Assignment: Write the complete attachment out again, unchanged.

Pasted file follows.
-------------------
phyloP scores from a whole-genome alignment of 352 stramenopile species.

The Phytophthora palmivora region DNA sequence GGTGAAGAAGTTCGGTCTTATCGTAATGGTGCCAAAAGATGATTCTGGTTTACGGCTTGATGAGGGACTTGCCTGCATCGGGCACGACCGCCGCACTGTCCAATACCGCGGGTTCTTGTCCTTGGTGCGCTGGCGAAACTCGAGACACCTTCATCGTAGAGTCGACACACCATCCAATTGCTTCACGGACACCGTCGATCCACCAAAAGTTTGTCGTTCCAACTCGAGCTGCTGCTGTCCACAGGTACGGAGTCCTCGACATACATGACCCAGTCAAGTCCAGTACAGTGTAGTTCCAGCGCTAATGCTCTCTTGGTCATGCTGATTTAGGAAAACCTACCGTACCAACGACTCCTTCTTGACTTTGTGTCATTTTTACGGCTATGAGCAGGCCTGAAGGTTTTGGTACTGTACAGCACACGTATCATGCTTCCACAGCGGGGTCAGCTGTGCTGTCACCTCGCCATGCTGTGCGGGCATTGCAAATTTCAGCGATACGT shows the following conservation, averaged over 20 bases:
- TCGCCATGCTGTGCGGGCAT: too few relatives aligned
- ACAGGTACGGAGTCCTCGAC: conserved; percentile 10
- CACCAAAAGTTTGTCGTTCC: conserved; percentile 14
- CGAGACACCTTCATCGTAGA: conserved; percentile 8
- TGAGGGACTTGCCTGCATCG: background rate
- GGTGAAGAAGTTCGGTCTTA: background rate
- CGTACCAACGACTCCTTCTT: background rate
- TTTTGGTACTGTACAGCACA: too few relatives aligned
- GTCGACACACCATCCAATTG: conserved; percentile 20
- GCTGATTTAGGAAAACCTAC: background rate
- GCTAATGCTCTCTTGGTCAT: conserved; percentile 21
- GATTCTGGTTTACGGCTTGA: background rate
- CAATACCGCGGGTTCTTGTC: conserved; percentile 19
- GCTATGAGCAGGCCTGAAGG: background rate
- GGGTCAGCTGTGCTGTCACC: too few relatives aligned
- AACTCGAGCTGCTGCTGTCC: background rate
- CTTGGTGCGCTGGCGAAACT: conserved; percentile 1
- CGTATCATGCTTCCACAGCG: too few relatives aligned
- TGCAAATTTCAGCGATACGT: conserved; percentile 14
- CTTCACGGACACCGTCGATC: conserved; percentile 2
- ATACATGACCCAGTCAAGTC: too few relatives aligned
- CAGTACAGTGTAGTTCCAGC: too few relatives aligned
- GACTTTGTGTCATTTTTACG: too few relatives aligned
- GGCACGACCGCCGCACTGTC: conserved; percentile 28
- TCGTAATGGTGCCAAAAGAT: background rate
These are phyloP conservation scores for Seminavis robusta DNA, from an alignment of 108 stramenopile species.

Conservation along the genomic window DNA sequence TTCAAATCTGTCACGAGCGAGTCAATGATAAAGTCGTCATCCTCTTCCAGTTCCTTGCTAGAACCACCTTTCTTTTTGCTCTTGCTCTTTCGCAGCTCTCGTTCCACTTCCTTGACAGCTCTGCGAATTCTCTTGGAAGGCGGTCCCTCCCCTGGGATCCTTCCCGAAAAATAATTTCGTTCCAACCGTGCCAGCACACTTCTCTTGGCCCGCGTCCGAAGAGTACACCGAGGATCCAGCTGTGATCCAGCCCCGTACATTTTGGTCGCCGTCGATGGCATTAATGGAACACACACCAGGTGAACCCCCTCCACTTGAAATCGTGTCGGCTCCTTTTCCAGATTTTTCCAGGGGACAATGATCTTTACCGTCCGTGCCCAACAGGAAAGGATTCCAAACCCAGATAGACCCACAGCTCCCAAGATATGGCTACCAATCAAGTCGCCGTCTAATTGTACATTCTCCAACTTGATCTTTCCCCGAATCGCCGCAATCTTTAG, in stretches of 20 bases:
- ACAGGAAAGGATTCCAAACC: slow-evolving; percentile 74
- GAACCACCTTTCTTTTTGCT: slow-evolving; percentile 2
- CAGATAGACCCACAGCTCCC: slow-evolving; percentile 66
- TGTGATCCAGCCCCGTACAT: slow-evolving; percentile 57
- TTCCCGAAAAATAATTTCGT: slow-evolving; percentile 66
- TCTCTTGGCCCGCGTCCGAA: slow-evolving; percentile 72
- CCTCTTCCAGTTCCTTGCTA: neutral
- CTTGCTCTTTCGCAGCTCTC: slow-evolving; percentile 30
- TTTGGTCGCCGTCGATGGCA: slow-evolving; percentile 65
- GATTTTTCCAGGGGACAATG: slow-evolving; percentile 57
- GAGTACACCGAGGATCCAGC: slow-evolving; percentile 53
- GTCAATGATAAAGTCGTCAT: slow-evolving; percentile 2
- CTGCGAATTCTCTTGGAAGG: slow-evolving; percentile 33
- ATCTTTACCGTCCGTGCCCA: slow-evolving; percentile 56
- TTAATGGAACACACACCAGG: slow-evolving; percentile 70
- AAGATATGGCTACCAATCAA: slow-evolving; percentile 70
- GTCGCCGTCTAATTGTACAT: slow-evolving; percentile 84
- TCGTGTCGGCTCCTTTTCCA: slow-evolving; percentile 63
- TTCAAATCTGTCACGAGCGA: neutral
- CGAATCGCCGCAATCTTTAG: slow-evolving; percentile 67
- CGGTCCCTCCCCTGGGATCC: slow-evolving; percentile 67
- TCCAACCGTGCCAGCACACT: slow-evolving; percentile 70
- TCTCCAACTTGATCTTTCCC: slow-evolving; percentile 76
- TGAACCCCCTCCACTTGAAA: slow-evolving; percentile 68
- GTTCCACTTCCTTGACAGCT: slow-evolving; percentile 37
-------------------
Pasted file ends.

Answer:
phyloP scores from a whole-genome alignment of 352 stramenopile species.

The Phytophthora palmivora region DNA sequence GGTGAAGAAGTTCGGTCTTATCGTAATGGTGCCAAAAGATGATTCTGGTTTACGGCTTGATGAGGGACTTGCCTGCATCGGGCACGACCGCCGCACTGTCCAATACCGCGGGTTCTTGTCCTTGGTGCGCTGGCGAAACTCGAGACACCTTCATCGTAGAGTCGACACACCATCCAATTGCTTCACGGACACCGTCGATCCACCAAAAGTTTGTCGTTCCAACTCGAGCTGCTGCTGTCCACAGGTACGGAGTCCTCGACATACATGACCCAGTCAAGTCCAGTACAGTGTAGTTCCAGCGCTAATGCTCTCTTGGTCATGCTGATTTAGGAAAACCTACCGTACCAACGACTCCTTCTTGACTTTGTGTCATTTTTACGGCTATGAGCAGGCCTGAAGGTTTTGGTACTGTACAGCACACGTATCATGCTTCCACAGCGGGGTCAGCTGTGCTGTCACCTCGCCATGCTGTGCGGGCATTGCAAATTTCAGCGATACGT shows the following conservation, averaged over 20 bases:
- TCGCCATGCTGTGCGGGCAT: too few relatives aligned
- ACAGGTACGGAGTCCTCGAC: conserved; percentile 10
- CACCAAAAGTTTGTCGTTCC: conserved; percentile 14
- CGAGACACCTTCATCGTAGA: conserved; percentile 8
- TGAGGGACTTGCCTGCATCG: background rate
- GGTGAAGAAGTTCGGTCTTA: background rate
- CGTACCAACGACTCCTTCTT: background rate
- TTTTGGTACTGTACAGCACA: too few relatives aligned
- GTCGACACACCATCCAATTG: conserved; percentile 20
- GCTGATTTAGGAAAACCTAC: background rate
- GCTAATGCTCTCTTGGTCAT: conserved; percentile 21
- GATTCTGGTTTACGGCTTGA: background rate
- CAATACCGCGGGTTCTTGTC: conserved; percentile 19
- GCTATGAGCAGGCCTGAAGG: background rate
- GGGTCAGCTGTGCTGTCACC: too few relatives aligned
- AACTCGAGCTGCTGCTGTCC: background rate
- CTTGGTGCGCTGGCGAAACT: conserved; percentile 1
- CGTATCATGCTTCCACAGCG: too few relatives aligned
- TGCAAATTTCAGCGATACGT: conserved; percentile 14
- CTTCACGGACACCGTCGATC: conserved; percentile 2
- ATACATGACCCAGTCAAGTC: too few relatives aligned
- CAGTACAGTGTAGTTCCAGC: too few relatives aligned
- GACTTTGTGTCATTTTTACG: too few relatives aligned
- GGCACGACCGCCGCACTGTC: conserved; percentile 28
- TCGTAATGGTGCCAAAAGAT: background rate
These are phyloP conservation scores for Seminavis robusta DNA, from an alignment of 108 stramenopile species.

Conservation along the genomic window DNA sequence TTCAAATCTGTCACGAGCGAGTCAATGATAAAGTCGTCATCCTCTTCCAGTTCCTTGCTAGAACCACCTTTCTTTTTGCTCTTGCTCTTTCGCAGCTCTCGTTCCACTTCCTTGACAGCTCTGCGAATTCTCTTGGAAGGCGGTCCCTCCCCTGGGATCCTTCCCGAAAAATAATTTCGTTCCAACCGTGCCAGCACACTTCTCTTGGCCCGCGTCCGAAGAGTACACCGAGGATCCAGCTGTGATCCAGCCCCGTACATTTTGGTCGCCGTCGATGGCATTAATGGAACACACACCAGGTGAACCCCCTCCACTTGAAATCGTGTCGGCTCCTTTTCCAGATTTTTCCAGGGGACAATGATCTTTACCGTCCGTGCCCAACAGGAAAGGATTCCAAACCCAGATAGACCCACAGCTCCCAAGATATGGCTACCAATCAAGTCGCCGTCTAATTGTACATTCTCCAACTTGATCTTTCCCCGAATCGCCGCAATCTTTAG, in stretches of 20 bases:
- ACAGGAAAGGATTCCAAACC: slow-evolving; percentile 74
- GAACCACCTTTCTTTTTGCT: slow-evolving; percentile 2
- CAGATAGACCCACAGCTCCC: slow-evolving; percentile 66
- TGTGATCCAGCCCCGTACAT: slow-evolving; percentile 57
- TTCCCGAAAAATAATTTCGT: slow-evolving; percentile 66
- TCTCTTGGCCCGCGTCCGAA: slow-evolving; percentile 72
- CCTCTTCCAGTTCCTTGCTA: neutral
- CTTGCTCTTTCGCAGCTCTC: slow-evolving; percentile 30
- TTTGGTCGCCGTCGATGGCA: slow-evolving; percentile 65
- GATTTTTCCAGGGGACAATG: slow-evolving; percentile 57
- GAGTACACCGAGGATCCAGC: slow-evolving; percentile 53
- GTCAATGATAAAGTCGTCAT: slow-evolving; percentile 2
- CTGCGAATTCTCTTGGAAGG: slow-evolving; percentile 33
- ATCTTTACCGTCCGTGCCCA: slow-evolving; percentile 56
- TTAATGGAACACACACCAGG: slow-evolving; percentile 70
- AAGATATGGCTACCAATCAA: slow-evolving; percentile 70
- GTCGCCGTCTAATTGTACAT: slow-evolving; percentile 84
- TCGTGTCGGCTCCTTTTCCA: slow-evolving; percentile 63
- TTCAAATCTGTCACGAGCGA: neutral
- CGAATCGCCGCAATCTTTAG: slow-evolving; percentile 67
- CGGTCCCTCCCCTGGGATCC: slow-evolving; percentile 67
- TCCAACCGTGCCAGCACACT: slow-evolving; percentile 70
- TCTCCAACTTGATCTTTCCC: slow-evolving; percentile 76
- TGAACCCCCTCCACTTGAAA: slow-evolving; percentile 68
- GTTCCACTTCCTTGACAGCT: slow-evolving; percentile 37